Director General, Enforcement and Intelligence Programs, Canada Border Services Agency

Jennifer Lutfallah

As part of the CBSA's mandate to support public safety and facilitate the free flow of individuals, we do control the goods entering or exiting the country. We use a variety of threat and risk assessment methodologies, intelligence, and supporting technologies to potentially identify contraband—in this case, marijuana—that is entering or exiting the country.

5 p.m.

Liberal

Sonia Sidhu Liberal Brampton South, ON

Thank you.

My next question is for the Vancouver Police Department. Any market for cannabis is, in effect, an illicit market; however, young Canadians presently have easier access to cannabis than they do to cigarettes, which are legal. How do you expect the legalization of and restrictions on cannabis to impact both the illicit market and youth access?

September 11th, 2017 / 5 p.m.

Staff Sergeant Bill Speam Organized Crime Section, Vancouver Police Department

I guess our concern is that in allowing the homegrown, youth would have more access to marijuana, rather than trying to keep them away from marijuana by, let's say, putting it in a storefront. Having every residence in the country permitted to grow four plants would in turn give youth easier access to it than putting it behind a store shelf.

5 p.m.

Liberal

Sonia Sidhu Liberal Brampton South, ON

Are there any ways to detect cannabis use that do not require invasive searches such as blood tests? What training do police officers presently receive in recognizing impairment caused by cannabis use? Has any level of THC in the blood been agreed upon as indicating that an individual's ability to drive is impaired?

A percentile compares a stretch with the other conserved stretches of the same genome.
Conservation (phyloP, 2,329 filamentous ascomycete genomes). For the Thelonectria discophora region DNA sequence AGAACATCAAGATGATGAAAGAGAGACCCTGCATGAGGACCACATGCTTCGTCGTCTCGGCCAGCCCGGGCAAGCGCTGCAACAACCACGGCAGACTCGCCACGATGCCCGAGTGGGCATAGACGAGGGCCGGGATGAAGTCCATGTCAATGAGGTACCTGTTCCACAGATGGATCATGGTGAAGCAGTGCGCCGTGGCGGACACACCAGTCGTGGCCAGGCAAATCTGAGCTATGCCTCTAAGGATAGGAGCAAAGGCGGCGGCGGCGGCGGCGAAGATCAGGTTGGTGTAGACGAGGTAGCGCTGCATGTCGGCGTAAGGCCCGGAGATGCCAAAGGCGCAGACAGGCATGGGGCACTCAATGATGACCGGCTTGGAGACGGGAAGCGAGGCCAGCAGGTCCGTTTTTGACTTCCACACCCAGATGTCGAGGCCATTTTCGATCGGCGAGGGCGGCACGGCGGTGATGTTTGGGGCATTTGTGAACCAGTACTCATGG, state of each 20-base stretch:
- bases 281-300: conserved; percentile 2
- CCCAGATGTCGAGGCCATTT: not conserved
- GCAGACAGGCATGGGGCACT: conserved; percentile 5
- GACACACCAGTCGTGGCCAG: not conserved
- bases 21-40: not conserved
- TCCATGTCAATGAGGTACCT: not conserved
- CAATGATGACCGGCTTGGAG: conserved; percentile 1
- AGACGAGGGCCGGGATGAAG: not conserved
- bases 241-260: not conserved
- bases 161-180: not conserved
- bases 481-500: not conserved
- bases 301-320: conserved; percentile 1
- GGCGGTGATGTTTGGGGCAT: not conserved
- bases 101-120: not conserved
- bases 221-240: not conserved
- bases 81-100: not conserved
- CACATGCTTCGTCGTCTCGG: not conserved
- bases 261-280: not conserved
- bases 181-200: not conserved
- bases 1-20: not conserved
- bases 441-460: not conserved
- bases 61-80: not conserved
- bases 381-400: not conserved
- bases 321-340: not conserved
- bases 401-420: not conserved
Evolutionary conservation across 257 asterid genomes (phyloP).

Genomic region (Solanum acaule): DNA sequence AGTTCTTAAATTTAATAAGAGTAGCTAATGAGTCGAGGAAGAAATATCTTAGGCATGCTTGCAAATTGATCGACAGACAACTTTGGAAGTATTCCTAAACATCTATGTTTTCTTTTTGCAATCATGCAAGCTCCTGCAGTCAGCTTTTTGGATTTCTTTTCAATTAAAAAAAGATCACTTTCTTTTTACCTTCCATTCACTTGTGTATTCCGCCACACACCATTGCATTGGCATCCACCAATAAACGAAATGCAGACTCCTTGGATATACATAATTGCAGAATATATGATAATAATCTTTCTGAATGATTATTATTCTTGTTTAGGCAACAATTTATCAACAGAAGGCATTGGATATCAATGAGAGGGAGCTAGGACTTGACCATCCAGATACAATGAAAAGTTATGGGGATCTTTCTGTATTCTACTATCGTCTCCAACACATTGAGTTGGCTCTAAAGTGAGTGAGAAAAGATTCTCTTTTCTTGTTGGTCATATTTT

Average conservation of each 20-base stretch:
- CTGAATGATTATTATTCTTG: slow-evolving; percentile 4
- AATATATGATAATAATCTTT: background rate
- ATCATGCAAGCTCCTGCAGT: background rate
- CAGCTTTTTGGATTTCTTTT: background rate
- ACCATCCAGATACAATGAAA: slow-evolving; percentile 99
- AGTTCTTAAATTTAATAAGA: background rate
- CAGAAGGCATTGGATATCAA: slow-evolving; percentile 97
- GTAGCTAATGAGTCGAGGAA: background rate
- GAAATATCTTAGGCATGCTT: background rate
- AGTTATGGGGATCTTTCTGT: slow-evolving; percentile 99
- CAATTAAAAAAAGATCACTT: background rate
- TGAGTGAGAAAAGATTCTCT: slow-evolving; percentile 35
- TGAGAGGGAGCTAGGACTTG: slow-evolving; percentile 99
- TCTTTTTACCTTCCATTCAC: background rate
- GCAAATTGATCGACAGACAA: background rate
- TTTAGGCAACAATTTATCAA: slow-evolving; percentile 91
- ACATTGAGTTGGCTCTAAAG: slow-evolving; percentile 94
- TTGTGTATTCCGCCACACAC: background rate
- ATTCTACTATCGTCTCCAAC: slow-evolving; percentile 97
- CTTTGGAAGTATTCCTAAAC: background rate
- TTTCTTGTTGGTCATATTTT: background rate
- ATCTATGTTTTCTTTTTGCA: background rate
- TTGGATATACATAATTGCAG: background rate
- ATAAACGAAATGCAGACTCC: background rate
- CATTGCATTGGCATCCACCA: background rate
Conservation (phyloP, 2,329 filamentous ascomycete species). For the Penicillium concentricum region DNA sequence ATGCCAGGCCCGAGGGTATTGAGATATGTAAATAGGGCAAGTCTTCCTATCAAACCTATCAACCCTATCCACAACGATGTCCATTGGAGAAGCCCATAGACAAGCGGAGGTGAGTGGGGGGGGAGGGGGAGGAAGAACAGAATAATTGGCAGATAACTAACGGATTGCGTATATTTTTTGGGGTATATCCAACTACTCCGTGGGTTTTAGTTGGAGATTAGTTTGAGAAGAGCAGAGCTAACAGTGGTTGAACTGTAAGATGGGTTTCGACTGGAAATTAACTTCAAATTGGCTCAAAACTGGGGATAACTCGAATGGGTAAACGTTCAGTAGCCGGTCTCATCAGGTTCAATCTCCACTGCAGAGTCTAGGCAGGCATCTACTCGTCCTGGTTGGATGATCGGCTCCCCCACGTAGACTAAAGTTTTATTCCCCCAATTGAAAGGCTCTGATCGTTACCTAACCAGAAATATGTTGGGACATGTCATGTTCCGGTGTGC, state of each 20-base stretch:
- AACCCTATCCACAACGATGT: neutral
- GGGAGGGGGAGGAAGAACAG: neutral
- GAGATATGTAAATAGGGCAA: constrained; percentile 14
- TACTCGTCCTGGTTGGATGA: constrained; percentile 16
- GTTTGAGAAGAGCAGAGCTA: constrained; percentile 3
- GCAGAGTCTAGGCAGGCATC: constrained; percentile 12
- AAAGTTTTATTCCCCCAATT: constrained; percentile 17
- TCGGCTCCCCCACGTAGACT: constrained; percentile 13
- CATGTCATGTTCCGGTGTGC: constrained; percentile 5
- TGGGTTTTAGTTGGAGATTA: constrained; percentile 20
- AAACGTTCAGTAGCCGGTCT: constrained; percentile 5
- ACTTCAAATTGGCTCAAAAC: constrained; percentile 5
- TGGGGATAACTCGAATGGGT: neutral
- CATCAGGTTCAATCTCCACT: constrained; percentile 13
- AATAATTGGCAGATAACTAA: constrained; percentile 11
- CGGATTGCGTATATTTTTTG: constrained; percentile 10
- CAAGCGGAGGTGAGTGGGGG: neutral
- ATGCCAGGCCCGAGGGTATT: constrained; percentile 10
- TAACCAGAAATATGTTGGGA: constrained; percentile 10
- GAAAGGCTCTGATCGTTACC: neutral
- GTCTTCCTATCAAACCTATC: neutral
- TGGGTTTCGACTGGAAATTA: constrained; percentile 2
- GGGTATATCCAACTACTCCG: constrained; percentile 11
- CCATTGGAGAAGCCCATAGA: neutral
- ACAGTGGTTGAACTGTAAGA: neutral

5 p.m.

Insp Martin Bruce

We're aware of and in fact Vancouver police took part in a trial of screening devices at roadside. We're not sure exactly how that's going to work. In application, one of the devices requires the tongue to be scraped, so do we have a compliant individual at the roadside...?

Again, to make the determination as to whether someone is impaired, the drug recognition expert program, as was mentioned previously, is the principal way to do that. Most agencies, I would speculate, will not have enough members who are trained in that particular skill to cope with what we anticipate to be a rise in impaired driving due to marijuana. That's the dilemma.

5 p.m.

Liberal

Sonia Sidhu Liberal Brampton South, ON

Thank you.

To the CBSA, what kind of public awareness and education campaign relating to cannabis use will be implemented, prior to the coming into force of Bill C-45, in regard to border-crossing? Many cross every day. To escape the hassle, what kind of education will need to be in place before the enforcement of Bill C-45?